Emulsion Polymer/Clay NanocompositesThe properties of toughness (hard but flexible, improved barrier and other properties) analogous to those seen in polymer/clay nanocomposites over the last 10-14 years would be desirable in soft, film-forming latexes. However, the ability of the latex system to form a film cannot be compromised, nor, in the case of adhesives, the pressure-sensitive character of the resulting film. We report here our investigations into this area of possible use.
Only limited work on emulsion polymer/clay nanocomposites has been reported.17-20 Commercially available montmorillonite clays,21 hydrophobically modified as described above, are too hydrophobic to transport through water and result in batch coagulation when introduced to an emulsion polymerization. However, sodium montmorillonite (NaMMT) disperses in water and can be introduced cleanly into an emulsion polymerization. When introduced into the early stages of an emulsion polymerization, NaMMT causes a notable increase in viscosity relative to a reaction without it. As more polymer is produced, there is an abrupt decrease in viscosity. Freeze fracture SEM22 (see Figure 4) shows that before the drop in viscosity, the structure is dominated by a "house of cards" arrangement of the NaMMT. When the viscosity drops, the latex has disrupted the NaMMT network.
Emulsion Polymer/Clay Nanocomposites as PSAsMost of the polymer/clay nanocomposites that were synthesized for pressure-sensitive adhesive testing were made using synthetic method D, as these composites demonstrated the highest interaction between the clay and the polymer. A variety of compositions and molecular weights were synthesized, which were stable and exhibited performance enhancements relative to controls made without the addition of clay. A commercially available tape adhesive was used as a control for process variations, as well as for applications testing. The clay-modified adhesives consistently demonstrated large increases in shear resistance and in shear adhesion failure temperature (SAFT) measured in a ramping oven when compared to the unmodified control. Representative data is shown in Figure 9.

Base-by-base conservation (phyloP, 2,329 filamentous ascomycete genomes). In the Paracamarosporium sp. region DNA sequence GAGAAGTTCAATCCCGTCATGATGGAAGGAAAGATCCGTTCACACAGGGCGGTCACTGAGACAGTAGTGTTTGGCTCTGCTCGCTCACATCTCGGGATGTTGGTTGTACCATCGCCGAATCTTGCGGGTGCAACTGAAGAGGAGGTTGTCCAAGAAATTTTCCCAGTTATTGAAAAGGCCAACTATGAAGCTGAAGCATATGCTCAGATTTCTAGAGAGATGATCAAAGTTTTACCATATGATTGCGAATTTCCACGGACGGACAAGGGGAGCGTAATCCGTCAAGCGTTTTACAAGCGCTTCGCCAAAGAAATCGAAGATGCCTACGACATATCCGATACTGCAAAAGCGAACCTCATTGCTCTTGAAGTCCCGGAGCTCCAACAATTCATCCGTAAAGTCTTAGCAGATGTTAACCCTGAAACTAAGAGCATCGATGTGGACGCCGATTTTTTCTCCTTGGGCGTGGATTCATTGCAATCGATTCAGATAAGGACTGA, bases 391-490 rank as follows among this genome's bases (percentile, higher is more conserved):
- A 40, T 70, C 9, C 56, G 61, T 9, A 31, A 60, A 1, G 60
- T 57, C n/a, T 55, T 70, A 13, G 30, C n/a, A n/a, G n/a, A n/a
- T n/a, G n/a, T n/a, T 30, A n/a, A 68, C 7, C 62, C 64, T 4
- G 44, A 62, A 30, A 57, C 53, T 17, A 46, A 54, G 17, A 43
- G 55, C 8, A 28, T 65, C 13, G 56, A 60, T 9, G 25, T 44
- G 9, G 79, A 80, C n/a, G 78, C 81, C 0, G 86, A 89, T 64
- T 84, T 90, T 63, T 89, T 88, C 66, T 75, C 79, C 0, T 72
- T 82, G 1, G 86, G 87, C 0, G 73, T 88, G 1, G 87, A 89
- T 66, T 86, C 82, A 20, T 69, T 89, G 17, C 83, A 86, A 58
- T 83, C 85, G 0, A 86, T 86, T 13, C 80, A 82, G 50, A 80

These application results demonstrate a superior balance of previously antagonistic properties for PSAs, where tack, peel and shear were all improved relative to the controls. In terms of the model for the origin of properties, 2% exfoliated clay theoretically has enough surface area to interact with about 60% of the polymer chains, confining them to a lower free volume and more rigid behavior at the clay surface. This may account for the increase in cohesive strength of the adhesive. The other 40% of the polymer chains reside in a higher free volume state than do the bulk, unmodified polymer chains. These chains have less constricted motion and exhibit more rubbery behavior than in the unmodified polymer. This allows one to produce clay-modified adhesive formulations with better tack, peel and shear properties than in non-clay controls.